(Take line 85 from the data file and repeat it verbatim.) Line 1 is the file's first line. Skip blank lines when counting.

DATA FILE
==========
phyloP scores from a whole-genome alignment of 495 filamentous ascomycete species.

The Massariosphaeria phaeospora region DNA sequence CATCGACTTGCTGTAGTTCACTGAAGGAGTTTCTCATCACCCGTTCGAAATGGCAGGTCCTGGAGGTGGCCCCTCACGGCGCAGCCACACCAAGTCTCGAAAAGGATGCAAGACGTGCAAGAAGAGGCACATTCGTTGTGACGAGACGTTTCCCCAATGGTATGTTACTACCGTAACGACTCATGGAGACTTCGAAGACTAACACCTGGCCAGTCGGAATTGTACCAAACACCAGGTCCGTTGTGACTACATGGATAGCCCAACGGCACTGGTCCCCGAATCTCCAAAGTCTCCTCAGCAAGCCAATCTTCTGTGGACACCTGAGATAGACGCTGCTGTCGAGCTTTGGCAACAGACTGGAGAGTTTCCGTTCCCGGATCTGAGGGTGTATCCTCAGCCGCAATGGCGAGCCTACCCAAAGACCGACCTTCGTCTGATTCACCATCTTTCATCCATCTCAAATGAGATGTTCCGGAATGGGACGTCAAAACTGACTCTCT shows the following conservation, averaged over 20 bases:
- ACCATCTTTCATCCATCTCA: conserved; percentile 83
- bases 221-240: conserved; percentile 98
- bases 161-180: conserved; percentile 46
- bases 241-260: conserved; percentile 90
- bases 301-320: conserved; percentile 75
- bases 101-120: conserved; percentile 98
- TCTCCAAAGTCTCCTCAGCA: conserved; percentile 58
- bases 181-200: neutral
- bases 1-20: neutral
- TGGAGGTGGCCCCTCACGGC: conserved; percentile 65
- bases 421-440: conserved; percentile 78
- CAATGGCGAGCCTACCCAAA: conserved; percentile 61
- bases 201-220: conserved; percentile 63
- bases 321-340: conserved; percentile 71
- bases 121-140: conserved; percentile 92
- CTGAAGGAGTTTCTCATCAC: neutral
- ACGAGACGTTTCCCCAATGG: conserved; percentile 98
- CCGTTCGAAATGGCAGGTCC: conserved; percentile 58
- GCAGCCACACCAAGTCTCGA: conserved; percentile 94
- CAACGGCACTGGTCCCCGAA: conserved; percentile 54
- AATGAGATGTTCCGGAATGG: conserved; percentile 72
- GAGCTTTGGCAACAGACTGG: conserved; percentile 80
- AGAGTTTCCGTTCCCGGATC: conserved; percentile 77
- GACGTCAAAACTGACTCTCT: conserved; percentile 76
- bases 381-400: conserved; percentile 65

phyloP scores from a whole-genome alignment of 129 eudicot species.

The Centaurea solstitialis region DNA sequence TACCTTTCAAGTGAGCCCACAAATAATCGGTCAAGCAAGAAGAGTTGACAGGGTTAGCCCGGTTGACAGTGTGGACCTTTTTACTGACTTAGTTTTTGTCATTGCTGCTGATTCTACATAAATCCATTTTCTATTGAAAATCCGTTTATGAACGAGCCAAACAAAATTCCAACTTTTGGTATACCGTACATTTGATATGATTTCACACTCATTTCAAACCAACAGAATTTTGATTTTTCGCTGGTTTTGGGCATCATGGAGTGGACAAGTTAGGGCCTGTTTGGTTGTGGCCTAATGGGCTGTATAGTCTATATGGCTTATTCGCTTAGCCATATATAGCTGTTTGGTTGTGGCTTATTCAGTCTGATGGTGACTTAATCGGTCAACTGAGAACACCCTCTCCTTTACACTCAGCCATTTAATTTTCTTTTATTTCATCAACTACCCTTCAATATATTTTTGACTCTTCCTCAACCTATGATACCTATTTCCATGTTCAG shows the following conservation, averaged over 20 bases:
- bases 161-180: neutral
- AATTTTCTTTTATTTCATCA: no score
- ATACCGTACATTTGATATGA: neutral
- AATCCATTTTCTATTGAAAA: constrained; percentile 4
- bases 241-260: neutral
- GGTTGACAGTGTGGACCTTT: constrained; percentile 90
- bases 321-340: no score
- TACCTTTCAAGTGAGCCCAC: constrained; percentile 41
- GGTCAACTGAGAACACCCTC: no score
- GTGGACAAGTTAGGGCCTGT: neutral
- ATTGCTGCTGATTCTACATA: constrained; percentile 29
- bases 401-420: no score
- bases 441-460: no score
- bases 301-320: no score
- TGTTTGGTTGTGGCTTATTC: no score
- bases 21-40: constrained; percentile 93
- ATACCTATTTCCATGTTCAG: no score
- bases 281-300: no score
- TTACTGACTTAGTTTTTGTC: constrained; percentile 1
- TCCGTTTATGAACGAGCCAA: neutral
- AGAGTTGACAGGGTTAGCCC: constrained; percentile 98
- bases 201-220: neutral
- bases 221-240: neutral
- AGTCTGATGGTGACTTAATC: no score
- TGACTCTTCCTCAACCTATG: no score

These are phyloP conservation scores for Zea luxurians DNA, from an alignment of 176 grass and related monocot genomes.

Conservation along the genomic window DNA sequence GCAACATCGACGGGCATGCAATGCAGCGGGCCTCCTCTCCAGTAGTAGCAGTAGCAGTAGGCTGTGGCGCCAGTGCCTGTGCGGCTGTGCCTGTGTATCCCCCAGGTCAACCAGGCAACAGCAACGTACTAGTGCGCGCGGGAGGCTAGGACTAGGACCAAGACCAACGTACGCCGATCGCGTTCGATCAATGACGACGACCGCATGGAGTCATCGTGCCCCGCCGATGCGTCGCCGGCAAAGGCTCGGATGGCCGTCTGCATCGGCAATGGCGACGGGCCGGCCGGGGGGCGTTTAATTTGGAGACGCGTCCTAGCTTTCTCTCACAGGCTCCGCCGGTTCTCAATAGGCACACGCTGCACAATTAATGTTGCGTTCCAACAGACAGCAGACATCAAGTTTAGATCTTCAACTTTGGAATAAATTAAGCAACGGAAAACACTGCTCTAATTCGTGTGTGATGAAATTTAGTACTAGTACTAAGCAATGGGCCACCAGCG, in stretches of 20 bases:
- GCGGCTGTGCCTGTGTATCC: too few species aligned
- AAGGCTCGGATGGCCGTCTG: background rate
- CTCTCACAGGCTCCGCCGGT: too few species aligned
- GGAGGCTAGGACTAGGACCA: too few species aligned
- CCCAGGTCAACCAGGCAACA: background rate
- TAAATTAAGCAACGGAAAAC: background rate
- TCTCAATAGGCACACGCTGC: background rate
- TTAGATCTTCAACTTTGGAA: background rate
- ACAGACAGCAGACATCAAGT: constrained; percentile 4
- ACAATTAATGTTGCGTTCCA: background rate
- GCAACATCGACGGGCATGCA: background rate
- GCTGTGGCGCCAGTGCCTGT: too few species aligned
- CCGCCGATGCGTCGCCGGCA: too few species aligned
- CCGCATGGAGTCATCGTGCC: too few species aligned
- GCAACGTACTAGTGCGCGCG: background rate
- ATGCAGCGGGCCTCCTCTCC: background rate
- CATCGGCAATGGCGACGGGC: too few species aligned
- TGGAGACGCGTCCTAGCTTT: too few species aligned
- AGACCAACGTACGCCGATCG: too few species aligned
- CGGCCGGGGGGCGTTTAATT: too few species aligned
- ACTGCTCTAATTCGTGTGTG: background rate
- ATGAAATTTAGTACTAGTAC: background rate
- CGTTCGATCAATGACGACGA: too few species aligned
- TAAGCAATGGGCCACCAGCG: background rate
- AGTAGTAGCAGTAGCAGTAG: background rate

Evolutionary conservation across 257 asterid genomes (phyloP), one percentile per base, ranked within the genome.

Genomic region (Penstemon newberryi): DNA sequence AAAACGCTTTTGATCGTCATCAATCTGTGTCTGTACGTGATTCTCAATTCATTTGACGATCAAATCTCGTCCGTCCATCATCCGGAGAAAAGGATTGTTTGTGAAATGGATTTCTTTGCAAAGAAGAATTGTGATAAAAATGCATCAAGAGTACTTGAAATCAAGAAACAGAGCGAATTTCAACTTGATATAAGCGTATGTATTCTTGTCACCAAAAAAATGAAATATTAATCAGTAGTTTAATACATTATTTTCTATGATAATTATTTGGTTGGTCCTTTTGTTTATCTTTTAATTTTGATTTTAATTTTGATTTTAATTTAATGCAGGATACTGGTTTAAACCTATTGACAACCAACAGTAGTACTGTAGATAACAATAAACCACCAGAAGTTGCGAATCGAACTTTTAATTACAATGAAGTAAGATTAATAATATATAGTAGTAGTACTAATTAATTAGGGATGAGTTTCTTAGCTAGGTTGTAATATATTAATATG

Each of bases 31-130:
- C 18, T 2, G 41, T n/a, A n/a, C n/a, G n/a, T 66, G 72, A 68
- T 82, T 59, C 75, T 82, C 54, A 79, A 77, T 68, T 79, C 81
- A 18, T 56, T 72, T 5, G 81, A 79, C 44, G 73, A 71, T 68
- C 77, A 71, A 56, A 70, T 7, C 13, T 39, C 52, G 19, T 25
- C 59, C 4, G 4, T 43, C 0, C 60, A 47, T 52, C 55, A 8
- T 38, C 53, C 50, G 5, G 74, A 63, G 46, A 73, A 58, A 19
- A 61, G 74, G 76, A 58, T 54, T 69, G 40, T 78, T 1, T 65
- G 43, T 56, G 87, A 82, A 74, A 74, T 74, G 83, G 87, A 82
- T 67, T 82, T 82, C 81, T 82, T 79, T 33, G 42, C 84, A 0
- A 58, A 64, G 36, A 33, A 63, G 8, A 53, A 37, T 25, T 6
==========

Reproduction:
- C 18, T 2, G 41, T n/a, A n/a, C n/a, G n/a, T 66, G 72, A 68